Brenda B. Bridge

[ Age 67 ] The principal of the Children's Guild was honored for her work with emotionally disturbed students.

October 28, 2006|By Jacques Kelly | Jacques Kelly,SUN REPORTER

Brenda B. Bridge, retired principal of the Children's Guild who was honored for her work with emotionally disturbed students, died Monday of cancer at Gilchrist Hospice. She lived in Pikesville and was 67.

Born Brenda Blumenfeld in Baltimore, she was the daughter of a Romanian father and Russian-born mother. As a child she learned Yiddish and English, and attended the city's honors school, Robert E. Lee No. 49, before graduating in 1957 from Forest Park High School. She earned a bachelor's degree at what is now Towson University and a master's from the Johns Hopkins University.

"Brenda quickly learned that if she was going to have more than a green sweater that had a hole under the arm and possess a warm coat for winter, she was going to have to find a means to earn money to buy her own clothes," said her companion, Terry Zinz Fishler.

At the age 15, she became a summer receptionist and secretary at Baltimore Contractors on Central Avenue. To get a discount, she also sold women's clothes at the Hutzler's Towson store.

She taught in the Baltimore County public school system at Woodmoor and Franklin Elementary schools before joining the faculty of the Children's Guild, a school for emotionally disturbed youngsters. She went on to become its principal and retired in 1996. The school saw its enrollment grow from 40 students to more than 140. During her tenure, it moved from Ruscombe Lane to Smith Avenue and again to McClean Boulevard.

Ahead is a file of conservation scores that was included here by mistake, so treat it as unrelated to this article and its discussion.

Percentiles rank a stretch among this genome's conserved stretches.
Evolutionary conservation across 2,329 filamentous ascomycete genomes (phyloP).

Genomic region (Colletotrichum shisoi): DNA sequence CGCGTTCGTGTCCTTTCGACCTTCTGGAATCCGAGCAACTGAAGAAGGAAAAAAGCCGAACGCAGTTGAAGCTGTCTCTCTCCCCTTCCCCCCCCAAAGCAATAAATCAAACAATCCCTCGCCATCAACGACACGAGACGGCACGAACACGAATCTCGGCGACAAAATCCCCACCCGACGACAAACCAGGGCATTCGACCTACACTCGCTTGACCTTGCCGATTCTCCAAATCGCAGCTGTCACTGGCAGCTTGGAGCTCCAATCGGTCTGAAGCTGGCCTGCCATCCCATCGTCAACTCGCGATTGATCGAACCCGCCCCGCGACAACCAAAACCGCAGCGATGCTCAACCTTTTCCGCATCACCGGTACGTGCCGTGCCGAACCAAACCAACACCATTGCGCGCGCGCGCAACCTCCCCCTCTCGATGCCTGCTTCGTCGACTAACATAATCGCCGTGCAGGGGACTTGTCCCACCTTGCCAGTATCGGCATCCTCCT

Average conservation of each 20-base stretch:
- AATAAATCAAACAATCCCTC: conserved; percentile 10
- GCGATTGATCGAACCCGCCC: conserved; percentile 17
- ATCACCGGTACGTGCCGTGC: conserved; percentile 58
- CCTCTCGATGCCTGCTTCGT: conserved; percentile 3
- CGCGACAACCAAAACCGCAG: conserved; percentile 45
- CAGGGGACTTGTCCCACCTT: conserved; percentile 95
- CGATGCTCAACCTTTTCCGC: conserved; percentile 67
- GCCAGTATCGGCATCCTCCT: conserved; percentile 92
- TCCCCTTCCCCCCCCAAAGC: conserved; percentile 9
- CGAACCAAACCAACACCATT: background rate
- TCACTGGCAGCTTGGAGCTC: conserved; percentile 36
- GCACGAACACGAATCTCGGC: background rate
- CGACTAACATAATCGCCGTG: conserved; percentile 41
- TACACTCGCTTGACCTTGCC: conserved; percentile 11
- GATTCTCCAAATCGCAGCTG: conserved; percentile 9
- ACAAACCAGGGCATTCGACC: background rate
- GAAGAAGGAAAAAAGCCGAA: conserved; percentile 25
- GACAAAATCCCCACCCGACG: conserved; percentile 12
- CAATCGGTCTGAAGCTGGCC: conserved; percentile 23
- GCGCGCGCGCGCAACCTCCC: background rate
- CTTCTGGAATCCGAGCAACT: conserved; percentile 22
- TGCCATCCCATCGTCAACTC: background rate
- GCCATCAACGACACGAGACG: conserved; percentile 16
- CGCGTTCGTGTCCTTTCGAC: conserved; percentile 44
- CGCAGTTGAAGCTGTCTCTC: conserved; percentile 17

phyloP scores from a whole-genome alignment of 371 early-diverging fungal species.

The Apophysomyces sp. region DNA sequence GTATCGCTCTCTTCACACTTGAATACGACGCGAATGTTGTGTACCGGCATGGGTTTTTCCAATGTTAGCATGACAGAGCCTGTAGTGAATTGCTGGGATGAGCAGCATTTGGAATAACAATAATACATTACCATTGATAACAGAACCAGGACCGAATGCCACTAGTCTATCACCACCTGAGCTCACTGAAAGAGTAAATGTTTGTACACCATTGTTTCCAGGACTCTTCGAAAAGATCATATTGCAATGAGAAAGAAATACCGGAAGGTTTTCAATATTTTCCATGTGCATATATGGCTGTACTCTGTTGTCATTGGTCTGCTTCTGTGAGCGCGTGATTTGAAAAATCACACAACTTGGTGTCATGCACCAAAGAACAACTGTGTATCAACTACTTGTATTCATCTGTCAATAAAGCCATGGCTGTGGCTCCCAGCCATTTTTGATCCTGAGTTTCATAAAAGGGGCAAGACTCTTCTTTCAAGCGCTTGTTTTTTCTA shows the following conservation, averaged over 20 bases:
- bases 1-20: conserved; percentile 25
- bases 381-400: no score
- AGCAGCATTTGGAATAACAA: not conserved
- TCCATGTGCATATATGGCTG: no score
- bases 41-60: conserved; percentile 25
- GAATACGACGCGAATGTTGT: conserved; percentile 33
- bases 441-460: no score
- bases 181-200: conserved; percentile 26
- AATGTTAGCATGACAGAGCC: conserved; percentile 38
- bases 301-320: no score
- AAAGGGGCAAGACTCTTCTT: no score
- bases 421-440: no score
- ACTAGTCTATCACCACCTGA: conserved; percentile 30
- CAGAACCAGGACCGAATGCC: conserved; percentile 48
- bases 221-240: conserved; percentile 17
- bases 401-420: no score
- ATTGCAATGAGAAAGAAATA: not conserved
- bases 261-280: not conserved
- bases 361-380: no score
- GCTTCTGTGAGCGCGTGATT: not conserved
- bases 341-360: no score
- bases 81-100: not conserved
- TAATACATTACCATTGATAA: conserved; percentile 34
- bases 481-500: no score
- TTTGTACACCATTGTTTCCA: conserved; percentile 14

"She brought the strong academic program to the Guild and successfully merged it with the clinical component. As these emotionally disturbed youngsters were transitioning back into the public school system, other educators took note of what Brenda was accomplishing," said Ms. Fishler, the Guild's former director of clinical services.

In 1996 she joined the Methodist Board of Child Care off Liberty Road in Baltimore County and became director of education at its school. She worked with older children and teens and established a program that mixed academics with vocational skills.

"She found a way to engage these troubled kids to become engaged in learning," Ms. Fishler said.

In late 1998 she joined the Maryland State Department of Education's special-education division.

At her 2004 retirement, Gov. Robert L. Ehrlich Jr. awarded her a Governor's Citation for outstanding service. State Schools Superintendent Nancy A. Grasmick named her an outstanding special educator for her "many years of dedication."

After retiring from the state, she worked with Ms. Fishler to run the Golf Road Show Inc., a multimedia production company.

Ms. Bridge cherished an autographed picture she received at a meeting with Julia Child. She also enjoyed family meals for the Jewish holidays.

"She said she had no hobbies, but she spent hours in the kitchen. Walking into a food store for Brenda was like walking into a museum for the rest of us," said Ms. Fishler. "After her cancer progressed, and she had trouble walking, she would still go to the grocery store. She was in heaven."

Services were held Wednesday in Pikesville.

In addition to her companion, survivors include a son, Dr. David S. Bridge of Norman, Okla.; a daughter, Bari Hein of Germantown; two brothers, Dr. Herbert Blumenfeld and Dr, Samuel Blumenfeld, both of Baltimore; and two granddaughters.

jacques.kelly@baltsun.com

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